Professors: G. Lacueva (Chair), A. R. Day; Associate Professors: J. S. Dyck, N. K. Piracha; Assistant Professor: P. Tian

The Physics Department plays a central role in the University’s mission of educating students to live in an increasingly technological, highly complex society. The department provides a range of physics/engineering programs for its majors, support courses for other science majors, and courses which fulfill the science requirements of the University Core Curriculum for non-science majors. The department has modern, well-equipped undergraduate laboratories, and many of the courses have a laboratory component that emphasizes the central role of experiments in science.

Research plays an essential role in the education of students majoring in physics. Students have the opportunity of working under the guidance of a faculty member on campus, and the department encourages all students to spend at least one summer participating in a research program at a major research university or national laboratory.

Four major programs are offered. Three lead to a Bachelor of Science degree in physics, and one leads to a Bachelor of Arts degree. The Bachelor of Science programs are physics, engineering physics, and interdisciplinary physics. The physics major is an excellent preparation for a diverse range of careers. Many graduates have gone directly into the workforce in physics, engineering, business, and teaching. Others have continued their academic careers with graduate study in a variety of fields, including physics, engineering, computer science, law, and medicine.

B.S. Physics Major

The major adds to the physics core a selection of upper-division courses such as thermal physics, optics, condensed matter physics, or other engineering electives. This program provides a solid preparation for graduate study in physics, materials science, or medical physics.

B.S. Engineering Physics Major

This major adds to the physics core a selection of engineering physics courses. Typically, this program leads to employment in the fields of engineering development or applied physics, or to graduate study in related fields.

Major and Minor Requirements


B.S. in Physics Major.
53-55 credit hours. The physics core (see below) plus 14 credit hours of upper-division technical electives approved by the Physics Department (normally PH, EP, MT, or CS courses). The 14 hours of electives must include at least 6 hours of PH lecture credit and 2 hours of PH or EP lab credit.

Required Mathematics Support Courses. 12 hours: MT 135, 136, 233.

Required Chemistry Support Courses. 5 hours: CH 141 or 151H; 143 or 153.

B.S. in Engineering Physics Major. 53-55 credit hours: The physics core (see below) plus 14 credit hours of upper-division technical electives approved by the Physics Department (normally PH, EP, MT, or CS courses). The 14 hours of electives must include at least 6 hours of EP lecture credit and 2 hours of EP lab credit.

Required Mathematics Support Courses. 12 hours: MT 135, 136, 233.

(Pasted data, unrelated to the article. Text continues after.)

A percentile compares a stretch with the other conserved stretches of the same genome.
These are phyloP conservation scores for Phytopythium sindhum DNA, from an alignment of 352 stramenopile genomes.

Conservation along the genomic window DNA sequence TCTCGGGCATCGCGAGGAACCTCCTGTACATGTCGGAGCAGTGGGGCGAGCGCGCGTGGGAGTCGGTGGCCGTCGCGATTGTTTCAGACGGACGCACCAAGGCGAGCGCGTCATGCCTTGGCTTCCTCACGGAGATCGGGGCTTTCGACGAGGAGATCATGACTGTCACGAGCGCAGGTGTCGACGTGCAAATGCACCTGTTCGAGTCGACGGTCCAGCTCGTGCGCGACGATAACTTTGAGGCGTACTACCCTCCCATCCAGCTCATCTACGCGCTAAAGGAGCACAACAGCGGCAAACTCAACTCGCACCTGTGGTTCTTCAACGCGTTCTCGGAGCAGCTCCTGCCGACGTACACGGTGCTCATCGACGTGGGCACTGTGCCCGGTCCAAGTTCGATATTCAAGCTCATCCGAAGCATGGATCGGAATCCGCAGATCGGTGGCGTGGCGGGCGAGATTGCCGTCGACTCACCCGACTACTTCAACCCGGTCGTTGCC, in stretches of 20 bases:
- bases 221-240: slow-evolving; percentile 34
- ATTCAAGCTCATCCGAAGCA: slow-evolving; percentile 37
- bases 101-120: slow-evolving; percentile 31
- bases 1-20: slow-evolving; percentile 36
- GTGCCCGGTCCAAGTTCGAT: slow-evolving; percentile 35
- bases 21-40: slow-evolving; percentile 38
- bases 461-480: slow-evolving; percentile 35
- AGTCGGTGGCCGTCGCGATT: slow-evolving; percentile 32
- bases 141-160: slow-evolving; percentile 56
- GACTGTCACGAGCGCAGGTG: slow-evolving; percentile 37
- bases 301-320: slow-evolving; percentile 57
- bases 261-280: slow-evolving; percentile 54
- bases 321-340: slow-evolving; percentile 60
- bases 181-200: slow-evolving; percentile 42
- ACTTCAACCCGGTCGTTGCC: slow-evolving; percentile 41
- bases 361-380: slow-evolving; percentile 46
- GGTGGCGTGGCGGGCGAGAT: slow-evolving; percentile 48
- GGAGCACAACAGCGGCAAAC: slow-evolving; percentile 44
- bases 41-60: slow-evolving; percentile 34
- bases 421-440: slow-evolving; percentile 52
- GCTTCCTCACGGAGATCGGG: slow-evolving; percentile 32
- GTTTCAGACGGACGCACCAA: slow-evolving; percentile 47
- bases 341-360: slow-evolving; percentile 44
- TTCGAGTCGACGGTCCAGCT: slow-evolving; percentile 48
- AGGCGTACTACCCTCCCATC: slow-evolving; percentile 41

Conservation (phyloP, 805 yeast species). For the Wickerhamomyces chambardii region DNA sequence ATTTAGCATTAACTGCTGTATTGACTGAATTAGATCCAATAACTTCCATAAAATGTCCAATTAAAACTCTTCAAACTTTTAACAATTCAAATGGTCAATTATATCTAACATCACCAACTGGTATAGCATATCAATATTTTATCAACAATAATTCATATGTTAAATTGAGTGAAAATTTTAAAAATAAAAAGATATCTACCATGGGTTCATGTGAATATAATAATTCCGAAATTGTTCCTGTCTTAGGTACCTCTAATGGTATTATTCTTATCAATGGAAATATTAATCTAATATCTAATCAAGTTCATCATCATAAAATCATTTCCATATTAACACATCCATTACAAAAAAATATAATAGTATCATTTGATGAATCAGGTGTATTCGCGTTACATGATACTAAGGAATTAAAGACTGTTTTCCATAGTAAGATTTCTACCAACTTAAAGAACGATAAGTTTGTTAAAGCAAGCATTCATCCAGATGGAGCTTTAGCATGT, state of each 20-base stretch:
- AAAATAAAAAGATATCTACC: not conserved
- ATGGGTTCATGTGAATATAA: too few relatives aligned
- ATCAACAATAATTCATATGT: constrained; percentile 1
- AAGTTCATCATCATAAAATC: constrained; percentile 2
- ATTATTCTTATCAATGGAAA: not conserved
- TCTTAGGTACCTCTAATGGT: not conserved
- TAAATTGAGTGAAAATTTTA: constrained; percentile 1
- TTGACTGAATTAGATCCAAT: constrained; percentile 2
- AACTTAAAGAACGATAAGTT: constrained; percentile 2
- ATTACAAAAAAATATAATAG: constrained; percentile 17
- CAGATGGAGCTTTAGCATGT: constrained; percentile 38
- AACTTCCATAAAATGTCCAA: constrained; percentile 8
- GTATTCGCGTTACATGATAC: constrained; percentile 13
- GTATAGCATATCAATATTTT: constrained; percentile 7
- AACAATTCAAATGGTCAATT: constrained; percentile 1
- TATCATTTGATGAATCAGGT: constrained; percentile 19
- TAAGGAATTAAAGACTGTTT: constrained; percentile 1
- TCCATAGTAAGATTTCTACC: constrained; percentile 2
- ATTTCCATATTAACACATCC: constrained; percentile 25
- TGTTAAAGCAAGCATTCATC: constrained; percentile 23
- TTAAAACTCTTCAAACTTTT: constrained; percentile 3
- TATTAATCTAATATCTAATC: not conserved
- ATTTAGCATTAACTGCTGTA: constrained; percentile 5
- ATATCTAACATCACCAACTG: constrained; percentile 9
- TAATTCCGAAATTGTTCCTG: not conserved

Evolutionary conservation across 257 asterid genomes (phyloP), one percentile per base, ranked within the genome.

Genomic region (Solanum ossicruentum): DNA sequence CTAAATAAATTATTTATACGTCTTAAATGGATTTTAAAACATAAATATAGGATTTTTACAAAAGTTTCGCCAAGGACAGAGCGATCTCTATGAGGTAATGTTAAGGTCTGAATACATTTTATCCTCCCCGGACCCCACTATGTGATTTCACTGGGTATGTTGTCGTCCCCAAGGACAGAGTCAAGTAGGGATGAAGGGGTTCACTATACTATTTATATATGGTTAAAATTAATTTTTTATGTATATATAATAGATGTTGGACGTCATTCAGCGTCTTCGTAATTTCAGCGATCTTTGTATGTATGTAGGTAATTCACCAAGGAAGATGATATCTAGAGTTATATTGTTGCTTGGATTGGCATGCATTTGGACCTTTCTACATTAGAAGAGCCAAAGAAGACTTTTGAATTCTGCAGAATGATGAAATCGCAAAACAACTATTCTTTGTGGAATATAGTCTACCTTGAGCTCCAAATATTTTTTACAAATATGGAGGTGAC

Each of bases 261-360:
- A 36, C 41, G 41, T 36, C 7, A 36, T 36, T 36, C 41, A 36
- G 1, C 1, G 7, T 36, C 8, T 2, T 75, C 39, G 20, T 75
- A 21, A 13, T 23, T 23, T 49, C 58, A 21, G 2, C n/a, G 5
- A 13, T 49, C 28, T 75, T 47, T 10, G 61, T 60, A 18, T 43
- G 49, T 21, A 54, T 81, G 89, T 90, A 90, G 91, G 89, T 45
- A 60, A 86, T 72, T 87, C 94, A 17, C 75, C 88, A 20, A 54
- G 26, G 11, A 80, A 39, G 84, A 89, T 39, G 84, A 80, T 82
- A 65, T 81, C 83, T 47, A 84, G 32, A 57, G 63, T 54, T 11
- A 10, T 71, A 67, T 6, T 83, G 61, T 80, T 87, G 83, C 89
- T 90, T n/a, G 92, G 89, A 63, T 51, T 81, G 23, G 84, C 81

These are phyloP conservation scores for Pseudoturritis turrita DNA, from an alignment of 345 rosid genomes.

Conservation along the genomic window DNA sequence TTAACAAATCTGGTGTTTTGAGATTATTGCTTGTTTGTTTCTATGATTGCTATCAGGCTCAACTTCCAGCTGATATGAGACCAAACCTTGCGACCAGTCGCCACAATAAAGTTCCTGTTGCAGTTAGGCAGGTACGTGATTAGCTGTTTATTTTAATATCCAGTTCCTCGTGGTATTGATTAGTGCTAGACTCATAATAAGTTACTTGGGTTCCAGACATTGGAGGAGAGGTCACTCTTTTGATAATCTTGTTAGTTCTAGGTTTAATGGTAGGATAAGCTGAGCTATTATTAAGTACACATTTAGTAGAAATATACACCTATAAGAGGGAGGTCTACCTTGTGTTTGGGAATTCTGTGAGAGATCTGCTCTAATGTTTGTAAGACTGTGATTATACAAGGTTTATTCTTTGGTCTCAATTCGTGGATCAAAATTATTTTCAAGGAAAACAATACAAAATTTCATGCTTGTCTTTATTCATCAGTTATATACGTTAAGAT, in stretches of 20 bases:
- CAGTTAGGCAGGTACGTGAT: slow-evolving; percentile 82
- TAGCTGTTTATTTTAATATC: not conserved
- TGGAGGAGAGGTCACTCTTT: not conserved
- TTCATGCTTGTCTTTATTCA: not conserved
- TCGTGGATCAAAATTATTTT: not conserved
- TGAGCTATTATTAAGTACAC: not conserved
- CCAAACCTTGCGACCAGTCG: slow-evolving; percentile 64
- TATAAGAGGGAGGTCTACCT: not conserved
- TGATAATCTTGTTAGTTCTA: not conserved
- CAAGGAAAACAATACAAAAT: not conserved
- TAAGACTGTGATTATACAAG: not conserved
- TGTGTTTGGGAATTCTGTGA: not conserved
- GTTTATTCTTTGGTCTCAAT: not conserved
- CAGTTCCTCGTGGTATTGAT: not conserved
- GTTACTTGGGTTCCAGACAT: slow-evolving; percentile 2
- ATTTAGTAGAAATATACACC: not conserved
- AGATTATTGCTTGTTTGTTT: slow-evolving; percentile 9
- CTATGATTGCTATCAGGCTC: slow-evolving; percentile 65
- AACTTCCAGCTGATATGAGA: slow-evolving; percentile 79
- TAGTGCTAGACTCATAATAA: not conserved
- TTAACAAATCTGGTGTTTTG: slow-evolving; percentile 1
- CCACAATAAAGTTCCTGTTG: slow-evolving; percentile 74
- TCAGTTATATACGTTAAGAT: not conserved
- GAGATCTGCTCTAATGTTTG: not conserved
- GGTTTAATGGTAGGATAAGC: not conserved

Required Chemistry Support Courses. 5 hours: CH 141 or 151H; 143 or 153.

B.S. in Interdisciplinary Physics Major. 57-65 credit hours. The physics core (see below) plus interdisciplinary support courses from BL, CH, MT, CS, PS, or the Boler School of Business:

Either

An additional 24 credit hours of lower-division courses which must include 4 credit hours of laboratory courses.

Or

An additional 18 credit hours, at least 9 of which must be upper-division courses.

Required Mathematics Support Courses. 12 hours: MT 135, 136, 233.

Required Chemistry Support Courses. 5 hours: CH 141 or 151H; 143 or 153.

Note: For all B.S. programs, up to 6 hours of electives may be satisfied by courses in science or engineering offered at other colleges and universities participating in the Northeast Ohio Council on Higher Education Cross Registration Program (subject to approval by the Physics Department).

B.A. in Physics Major. 39-41 credit hours: The physics core (see below).

Required Mathematics Support Courses. 12 hours: MT 135, 136, 233.

Required Chemistry Support Courses. 5 hours: CH 141 or 151H; 143 or 153.

The Physics Core. 39-41 credit hours: PH 135, 135L, 136, 136L, 246, 247, 315, 315L, 347, 348, 365, 365L, 407 or 408, 445, 445L; EP 217, 260, 260L, 451, 451L.

Minors in Physics and Engineering Physics. 24 credit hours: PH 135, 135L, 136, 136L, 246; EP 217; and at least 8 hours of upper-division EP or PH electives.

Required Mathematics Support Courses. 12 hours: MT 135, 136, 233.

B.S. Interdisciplinary Physics Major

This major adds to the physics core a selection of courses from the departments of Biology, Chemistry, and Mathematics and Computer Science, or from the Boler School of Business. This is the best choice for students who are interested in medical school. It is also the best choice for students interested in the five-year M.B.A. program of the Boler School of Business. In addition, this program can be arranged to prepare for environmental science, technical sales, or patent law.

B.A. Physics Major